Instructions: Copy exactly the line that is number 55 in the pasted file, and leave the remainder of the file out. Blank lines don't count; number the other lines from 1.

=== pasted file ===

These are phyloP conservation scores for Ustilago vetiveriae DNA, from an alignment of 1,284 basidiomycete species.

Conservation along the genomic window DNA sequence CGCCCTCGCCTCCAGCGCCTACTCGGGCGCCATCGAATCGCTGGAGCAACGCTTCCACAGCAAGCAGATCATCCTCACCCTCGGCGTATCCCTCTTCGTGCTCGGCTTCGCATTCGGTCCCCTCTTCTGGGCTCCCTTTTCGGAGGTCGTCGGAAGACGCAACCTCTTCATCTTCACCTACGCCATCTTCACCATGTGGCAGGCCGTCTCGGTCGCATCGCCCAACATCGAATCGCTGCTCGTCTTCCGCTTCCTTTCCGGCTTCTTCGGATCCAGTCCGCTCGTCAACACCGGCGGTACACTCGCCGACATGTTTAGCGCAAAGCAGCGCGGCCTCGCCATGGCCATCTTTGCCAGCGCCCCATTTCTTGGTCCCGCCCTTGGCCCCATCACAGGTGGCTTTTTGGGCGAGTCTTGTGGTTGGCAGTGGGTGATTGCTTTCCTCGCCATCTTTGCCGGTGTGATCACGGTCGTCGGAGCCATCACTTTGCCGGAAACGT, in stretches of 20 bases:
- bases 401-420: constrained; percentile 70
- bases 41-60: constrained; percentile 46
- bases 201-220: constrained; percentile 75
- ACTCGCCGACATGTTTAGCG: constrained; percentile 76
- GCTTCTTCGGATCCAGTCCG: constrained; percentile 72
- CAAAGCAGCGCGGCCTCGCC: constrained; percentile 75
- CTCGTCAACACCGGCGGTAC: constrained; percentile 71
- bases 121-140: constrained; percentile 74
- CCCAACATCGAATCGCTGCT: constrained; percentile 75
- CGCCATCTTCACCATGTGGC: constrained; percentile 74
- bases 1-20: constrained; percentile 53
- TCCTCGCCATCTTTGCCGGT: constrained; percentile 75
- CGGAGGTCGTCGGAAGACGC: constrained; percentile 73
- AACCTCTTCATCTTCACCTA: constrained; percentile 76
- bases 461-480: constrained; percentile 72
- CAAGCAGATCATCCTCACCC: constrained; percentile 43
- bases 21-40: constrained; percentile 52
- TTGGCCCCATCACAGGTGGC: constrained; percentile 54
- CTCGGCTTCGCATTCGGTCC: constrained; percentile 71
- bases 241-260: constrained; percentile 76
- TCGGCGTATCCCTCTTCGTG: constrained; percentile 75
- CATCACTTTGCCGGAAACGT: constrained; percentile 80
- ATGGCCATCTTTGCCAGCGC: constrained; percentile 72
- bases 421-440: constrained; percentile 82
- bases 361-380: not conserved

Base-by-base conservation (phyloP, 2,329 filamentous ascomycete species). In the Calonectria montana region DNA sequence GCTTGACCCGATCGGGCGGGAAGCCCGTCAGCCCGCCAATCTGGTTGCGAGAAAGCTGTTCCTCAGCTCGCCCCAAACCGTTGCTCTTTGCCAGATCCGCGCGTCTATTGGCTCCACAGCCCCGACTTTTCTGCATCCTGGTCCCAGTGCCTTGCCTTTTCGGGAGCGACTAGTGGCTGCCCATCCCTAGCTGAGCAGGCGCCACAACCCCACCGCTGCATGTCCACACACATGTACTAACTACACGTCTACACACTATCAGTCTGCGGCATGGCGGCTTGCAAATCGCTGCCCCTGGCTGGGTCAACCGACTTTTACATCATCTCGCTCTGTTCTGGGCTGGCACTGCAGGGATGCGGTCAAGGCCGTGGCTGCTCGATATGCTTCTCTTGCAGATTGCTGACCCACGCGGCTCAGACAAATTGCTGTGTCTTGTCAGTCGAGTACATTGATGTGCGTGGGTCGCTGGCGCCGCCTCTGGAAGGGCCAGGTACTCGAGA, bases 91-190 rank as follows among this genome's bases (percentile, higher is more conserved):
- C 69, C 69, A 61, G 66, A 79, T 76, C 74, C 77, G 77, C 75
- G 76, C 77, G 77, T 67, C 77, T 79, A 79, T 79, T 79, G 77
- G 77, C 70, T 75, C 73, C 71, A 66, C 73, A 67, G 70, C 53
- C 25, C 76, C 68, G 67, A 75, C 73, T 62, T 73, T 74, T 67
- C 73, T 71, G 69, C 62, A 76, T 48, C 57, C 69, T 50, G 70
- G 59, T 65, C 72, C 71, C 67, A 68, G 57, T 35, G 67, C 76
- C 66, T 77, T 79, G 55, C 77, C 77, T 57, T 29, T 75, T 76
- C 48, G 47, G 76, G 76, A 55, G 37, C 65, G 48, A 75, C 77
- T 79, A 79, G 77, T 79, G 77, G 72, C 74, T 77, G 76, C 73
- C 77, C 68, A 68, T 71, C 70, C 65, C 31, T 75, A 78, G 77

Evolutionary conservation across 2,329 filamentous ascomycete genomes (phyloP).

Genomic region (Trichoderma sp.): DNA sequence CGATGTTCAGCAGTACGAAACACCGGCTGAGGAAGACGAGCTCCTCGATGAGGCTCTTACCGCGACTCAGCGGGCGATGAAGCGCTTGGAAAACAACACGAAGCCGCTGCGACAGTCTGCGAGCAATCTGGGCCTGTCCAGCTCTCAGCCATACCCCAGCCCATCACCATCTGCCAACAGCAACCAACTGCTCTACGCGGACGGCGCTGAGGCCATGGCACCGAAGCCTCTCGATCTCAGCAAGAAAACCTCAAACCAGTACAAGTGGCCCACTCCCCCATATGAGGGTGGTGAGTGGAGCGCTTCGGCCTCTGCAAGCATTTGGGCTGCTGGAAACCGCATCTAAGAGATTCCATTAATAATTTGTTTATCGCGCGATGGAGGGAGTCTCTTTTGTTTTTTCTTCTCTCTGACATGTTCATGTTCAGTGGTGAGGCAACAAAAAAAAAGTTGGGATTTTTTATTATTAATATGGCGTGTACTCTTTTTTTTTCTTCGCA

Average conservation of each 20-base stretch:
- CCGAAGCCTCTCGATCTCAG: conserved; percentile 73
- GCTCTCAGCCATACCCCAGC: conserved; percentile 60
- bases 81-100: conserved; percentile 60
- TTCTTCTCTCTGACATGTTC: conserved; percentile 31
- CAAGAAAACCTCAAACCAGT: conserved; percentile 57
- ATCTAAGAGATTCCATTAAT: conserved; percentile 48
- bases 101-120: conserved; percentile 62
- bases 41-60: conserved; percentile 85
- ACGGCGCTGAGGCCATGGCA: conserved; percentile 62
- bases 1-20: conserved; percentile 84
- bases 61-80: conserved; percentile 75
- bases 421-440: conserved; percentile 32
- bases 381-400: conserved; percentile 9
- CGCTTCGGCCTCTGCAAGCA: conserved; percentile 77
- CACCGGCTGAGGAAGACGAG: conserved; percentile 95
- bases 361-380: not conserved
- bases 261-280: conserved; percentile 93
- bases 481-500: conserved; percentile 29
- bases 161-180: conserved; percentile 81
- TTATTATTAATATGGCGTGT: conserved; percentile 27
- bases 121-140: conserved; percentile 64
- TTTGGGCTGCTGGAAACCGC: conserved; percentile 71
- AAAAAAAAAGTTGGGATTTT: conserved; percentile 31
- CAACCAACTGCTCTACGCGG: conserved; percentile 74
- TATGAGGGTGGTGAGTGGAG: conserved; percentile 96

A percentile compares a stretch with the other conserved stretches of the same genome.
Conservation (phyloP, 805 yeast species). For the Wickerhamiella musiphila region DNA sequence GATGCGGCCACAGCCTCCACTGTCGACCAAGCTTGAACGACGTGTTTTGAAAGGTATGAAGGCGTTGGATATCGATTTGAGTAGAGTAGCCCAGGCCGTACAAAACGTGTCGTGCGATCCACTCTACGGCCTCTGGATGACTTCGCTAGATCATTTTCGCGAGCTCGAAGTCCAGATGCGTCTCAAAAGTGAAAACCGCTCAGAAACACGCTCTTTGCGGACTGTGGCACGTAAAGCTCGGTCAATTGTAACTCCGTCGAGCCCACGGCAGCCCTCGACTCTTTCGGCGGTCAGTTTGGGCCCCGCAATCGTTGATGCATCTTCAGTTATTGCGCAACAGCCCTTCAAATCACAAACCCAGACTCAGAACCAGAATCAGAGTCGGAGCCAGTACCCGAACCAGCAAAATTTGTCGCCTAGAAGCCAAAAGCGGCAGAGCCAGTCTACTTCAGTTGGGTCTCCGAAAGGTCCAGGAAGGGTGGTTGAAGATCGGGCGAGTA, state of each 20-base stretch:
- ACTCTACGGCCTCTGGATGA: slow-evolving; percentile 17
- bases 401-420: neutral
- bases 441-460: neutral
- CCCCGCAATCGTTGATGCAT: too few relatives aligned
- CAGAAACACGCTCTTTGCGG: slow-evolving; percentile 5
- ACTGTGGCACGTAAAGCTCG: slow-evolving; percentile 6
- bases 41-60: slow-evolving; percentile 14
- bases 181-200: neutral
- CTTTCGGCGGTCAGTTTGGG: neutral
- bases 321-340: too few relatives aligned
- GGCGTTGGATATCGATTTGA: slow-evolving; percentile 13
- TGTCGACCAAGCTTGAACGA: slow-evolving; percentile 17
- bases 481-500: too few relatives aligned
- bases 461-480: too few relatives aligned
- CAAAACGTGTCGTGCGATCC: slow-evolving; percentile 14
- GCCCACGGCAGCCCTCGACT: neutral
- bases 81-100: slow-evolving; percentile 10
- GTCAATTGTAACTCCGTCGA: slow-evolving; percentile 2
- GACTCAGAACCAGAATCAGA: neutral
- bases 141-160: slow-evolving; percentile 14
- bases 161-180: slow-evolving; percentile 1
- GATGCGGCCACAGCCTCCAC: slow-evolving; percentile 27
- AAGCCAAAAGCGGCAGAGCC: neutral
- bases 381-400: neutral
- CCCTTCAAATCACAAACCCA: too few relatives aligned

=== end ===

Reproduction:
- CGCTTCGGCCTCTGCAAGCA: conserved; percentile 77